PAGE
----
Teaching in 1998, Sonam is on my right
00Upper Kindergarten 15th Dec (2)
Teaching kindergarten in 1998

In 1998, when I was eighteen years old, I spent six months living in Nepal on my gap year, before taking up a place at Warwick University studying English Literature. I travelled to Nepal with Gap Challenge, which at the time was a small gap year company offering students exciting opportunities to work and travel in far-flung corners of the earth. I spent three months teaching English to Tibetan children, living in the teacher accommodation on the camp and eating with the Tibetan hostel children. This formative experience touched me deeply, very much shaping the person I am today. I kept the memories of that amazing and enriching time alive by learning more about Buddhism and the plight of the Tibetan people, as well as returning to visit in 2007 when travelling around Asia. It was wonderful to re-visit the camp and recognise some of my old students.

My parents and I arranged to sponsor one of my former students Sonam,a teenage girl who had just lost her mother and was in particular need of financial assistance to continue her studies. From 2007 until 2014 we sponsored Sonam through high school and onto university. We also developed a close friendship with her through email and letters. After having children it was my dream for them to meet Sonam and to visit the camp which had such a profound impact on my life. Fortunately, my husband and I share a love of travel, mountains and the outdoors, so we agreed to embark on the trip of a lifetime, back to Nepal with our four and one-year-old children.

Tibetan Refugee Camps

Following the 1959 Chinese invasion and occupation of Tibet and the exile of His Holiness the Dalai Lama, over 20,000 Tibetans have migrated to Nepal. Many have since migrated to India or have settled in one of the twelve refugee camps in Nepal. These camps were established by the Red Cross, the Nepalese Government, the Swiss Government and other parties to help resettle the Tibetans fleeing their homeland. Like refugees around the world, the Tibetans face multiple problems trying to make a living and a life for their families in difficult economic, social and personal circumstances.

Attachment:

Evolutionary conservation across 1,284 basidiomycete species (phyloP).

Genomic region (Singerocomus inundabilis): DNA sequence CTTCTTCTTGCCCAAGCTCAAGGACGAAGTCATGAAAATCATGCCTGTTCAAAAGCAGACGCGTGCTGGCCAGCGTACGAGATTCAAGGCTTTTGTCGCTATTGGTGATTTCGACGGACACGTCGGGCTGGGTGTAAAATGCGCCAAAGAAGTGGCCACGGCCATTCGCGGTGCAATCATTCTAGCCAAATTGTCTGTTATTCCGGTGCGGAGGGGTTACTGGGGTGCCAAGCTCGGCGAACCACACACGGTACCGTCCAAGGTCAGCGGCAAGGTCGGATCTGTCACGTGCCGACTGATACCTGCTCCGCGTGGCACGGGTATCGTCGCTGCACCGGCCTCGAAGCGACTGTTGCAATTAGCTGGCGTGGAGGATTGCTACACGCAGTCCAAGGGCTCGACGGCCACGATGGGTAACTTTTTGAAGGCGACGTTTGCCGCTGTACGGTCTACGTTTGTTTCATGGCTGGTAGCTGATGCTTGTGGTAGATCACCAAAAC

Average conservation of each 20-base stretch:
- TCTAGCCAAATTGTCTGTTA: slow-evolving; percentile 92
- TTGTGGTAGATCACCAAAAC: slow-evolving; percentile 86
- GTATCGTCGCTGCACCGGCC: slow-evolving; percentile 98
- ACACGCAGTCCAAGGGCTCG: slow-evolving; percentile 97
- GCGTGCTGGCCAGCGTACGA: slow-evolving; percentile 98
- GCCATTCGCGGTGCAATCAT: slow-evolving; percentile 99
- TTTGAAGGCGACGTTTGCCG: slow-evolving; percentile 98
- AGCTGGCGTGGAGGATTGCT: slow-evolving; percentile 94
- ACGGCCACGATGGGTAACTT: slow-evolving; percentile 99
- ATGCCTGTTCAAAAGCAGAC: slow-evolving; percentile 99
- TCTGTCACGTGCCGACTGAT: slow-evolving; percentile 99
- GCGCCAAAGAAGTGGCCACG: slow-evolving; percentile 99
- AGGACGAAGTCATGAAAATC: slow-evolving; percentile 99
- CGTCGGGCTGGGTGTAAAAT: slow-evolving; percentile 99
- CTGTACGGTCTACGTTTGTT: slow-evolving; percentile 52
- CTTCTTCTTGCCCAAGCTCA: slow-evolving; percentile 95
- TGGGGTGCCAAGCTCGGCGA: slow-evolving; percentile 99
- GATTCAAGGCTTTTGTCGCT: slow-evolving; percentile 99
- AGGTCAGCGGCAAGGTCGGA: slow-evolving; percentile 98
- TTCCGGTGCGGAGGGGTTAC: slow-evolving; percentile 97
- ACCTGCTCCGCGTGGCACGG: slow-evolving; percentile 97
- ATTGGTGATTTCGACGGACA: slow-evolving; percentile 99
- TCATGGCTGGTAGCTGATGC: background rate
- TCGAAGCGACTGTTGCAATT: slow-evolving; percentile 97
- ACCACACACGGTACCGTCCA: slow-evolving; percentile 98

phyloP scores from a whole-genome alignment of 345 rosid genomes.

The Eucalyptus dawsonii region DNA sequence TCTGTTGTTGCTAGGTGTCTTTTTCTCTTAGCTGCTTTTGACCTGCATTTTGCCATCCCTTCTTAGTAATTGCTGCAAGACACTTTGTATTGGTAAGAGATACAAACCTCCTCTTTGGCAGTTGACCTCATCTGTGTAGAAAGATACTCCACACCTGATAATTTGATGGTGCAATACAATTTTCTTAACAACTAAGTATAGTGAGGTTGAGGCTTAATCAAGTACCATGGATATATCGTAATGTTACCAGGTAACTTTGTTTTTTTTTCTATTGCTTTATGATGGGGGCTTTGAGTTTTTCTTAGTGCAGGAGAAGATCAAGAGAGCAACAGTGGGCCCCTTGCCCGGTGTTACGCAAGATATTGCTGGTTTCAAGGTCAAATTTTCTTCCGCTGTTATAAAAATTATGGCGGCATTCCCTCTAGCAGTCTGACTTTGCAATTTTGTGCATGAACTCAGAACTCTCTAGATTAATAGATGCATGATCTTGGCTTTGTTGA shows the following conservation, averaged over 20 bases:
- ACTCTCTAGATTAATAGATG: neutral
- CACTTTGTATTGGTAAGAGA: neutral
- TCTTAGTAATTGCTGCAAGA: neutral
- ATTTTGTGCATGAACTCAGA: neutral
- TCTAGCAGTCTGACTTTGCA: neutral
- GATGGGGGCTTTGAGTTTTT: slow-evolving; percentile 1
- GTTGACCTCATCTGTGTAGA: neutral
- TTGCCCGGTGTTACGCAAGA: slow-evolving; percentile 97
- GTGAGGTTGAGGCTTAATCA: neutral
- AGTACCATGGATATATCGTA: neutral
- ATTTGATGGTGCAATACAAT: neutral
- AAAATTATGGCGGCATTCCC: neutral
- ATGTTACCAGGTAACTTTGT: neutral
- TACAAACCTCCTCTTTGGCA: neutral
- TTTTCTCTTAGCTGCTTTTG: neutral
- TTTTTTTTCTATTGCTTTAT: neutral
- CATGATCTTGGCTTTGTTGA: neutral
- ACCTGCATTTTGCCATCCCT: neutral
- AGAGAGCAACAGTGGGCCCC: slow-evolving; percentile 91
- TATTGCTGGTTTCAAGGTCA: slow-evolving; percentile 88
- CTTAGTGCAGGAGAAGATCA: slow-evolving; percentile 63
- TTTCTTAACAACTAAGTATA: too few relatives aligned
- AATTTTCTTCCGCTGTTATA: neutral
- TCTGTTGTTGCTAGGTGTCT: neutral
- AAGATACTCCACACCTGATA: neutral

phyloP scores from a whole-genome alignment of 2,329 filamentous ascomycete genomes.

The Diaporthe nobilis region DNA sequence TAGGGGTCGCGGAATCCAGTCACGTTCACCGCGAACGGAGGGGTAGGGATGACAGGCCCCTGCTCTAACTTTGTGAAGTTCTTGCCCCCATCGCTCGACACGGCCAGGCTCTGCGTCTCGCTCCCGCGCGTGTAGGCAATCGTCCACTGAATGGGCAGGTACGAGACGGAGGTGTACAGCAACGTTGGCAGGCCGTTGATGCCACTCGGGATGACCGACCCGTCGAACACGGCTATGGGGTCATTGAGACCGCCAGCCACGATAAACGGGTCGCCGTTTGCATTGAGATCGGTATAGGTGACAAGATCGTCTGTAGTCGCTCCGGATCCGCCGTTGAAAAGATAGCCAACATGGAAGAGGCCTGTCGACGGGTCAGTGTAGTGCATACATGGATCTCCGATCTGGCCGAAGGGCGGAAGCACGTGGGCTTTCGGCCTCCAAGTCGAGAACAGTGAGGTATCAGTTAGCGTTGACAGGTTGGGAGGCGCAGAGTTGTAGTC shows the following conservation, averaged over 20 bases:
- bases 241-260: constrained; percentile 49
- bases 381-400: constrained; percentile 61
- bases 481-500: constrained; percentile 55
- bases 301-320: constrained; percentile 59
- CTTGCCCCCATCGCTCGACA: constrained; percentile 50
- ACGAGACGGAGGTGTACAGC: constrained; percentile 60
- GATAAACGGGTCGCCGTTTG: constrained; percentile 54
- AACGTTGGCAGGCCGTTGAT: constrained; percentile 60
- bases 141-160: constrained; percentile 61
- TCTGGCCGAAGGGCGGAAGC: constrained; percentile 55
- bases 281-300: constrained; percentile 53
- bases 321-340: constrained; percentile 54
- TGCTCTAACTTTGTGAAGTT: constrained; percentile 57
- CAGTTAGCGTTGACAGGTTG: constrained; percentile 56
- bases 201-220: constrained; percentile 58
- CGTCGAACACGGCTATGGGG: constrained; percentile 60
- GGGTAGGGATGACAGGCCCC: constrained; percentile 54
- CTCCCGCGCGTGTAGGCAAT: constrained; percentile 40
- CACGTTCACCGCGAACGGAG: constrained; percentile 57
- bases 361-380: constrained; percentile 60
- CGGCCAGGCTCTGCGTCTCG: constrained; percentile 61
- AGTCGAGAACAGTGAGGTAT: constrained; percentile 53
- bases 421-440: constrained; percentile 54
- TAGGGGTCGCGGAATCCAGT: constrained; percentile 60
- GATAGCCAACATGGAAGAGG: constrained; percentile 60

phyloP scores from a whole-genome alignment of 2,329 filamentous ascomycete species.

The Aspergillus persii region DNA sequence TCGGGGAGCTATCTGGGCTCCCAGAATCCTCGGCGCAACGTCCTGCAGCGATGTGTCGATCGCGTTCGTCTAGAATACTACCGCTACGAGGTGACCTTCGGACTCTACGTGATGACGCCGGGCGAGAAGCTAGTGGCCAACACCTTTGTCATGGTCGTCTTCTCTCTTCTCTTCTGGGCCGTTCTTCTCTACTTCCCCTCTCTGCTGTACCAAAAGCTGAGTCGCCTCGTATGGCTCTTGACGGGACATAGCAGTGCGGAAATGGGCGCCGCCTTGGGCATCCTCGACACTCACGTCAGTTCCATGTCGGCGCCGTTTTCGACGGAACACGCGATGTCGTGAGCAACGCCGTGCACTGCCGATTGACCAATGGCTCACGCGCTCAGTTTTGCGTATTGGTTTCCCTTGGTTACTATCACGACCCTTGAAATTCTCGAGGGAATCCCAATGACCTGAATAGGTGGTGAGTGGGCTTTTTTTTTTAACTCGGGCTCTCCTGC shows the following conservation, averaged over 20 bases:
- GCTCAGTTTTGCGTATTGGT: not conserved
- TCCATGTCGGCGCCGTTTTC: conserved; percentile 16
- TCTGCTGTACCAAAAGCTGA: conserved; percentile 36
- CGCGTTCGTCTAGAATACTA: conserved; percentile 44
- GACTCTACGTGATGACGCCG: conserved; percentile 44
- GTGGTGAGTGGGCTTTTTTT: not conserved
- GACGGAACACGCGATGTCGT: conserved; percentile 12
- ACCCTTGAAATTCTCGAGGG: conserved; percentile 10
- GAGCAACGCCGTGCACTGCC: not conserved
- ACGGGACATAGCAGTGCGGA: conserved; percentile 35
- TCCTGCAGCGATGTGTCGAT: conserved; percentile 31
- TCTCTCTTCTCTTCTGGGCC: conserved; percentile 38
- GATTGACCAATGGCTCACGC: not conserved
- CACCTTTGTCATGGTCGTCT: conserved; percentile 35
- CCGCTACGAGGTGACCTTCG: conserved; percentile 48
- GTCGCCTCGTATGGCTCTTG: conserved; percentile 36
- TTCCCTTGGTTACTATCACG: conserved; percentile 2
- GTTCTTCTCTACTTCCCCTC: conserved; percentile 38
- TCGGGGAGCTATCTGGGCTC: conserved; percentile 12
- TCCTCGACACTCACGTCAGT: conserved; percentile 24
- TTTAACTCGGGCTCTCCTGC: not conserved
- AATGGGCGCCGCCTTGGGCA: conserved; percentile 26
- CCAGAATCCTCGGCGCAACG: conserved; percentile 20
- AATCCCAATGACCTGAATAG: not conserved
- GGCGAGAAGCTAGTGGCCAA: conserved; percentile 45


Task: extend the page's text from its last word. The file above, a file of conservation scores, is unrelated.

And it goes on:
Nepal is one of the poorest countries in the world. It is currently experiencing more pressure from China to reduce the few rights Tibetan refugees living in Nepal have. This has resulted in further hardship and suffering for the Tibetan people, including limited job prospects and opportunities for young people. When I lived at Tashi Palkheil in 1998 there were approximately 1000 residents on the camp, that has reduced to 700 as young people either migrate to India or to developed countries abroad.


Since discovering yoga five years ago when pregnant with my first child Ewan, I have not looked back. Yoga is a significant part of my day-to-day life; the practice helped me immensely during both of my pregnancies, when giving birth and with postnatal recovery. Yoga provides a grounding and a connection to myself both physically and spiritually, which is so easily lost in the busyness of everyday life with two young children. Through my practice, I feel healthier in body and spirit, more supple and flexible, as well as more mindful and able to live in the moment. I have attended a weekly local yoga class for the past five years, led by Jenny Meadows, which is where the idea of fund-raising for the Tibetan people first took shape.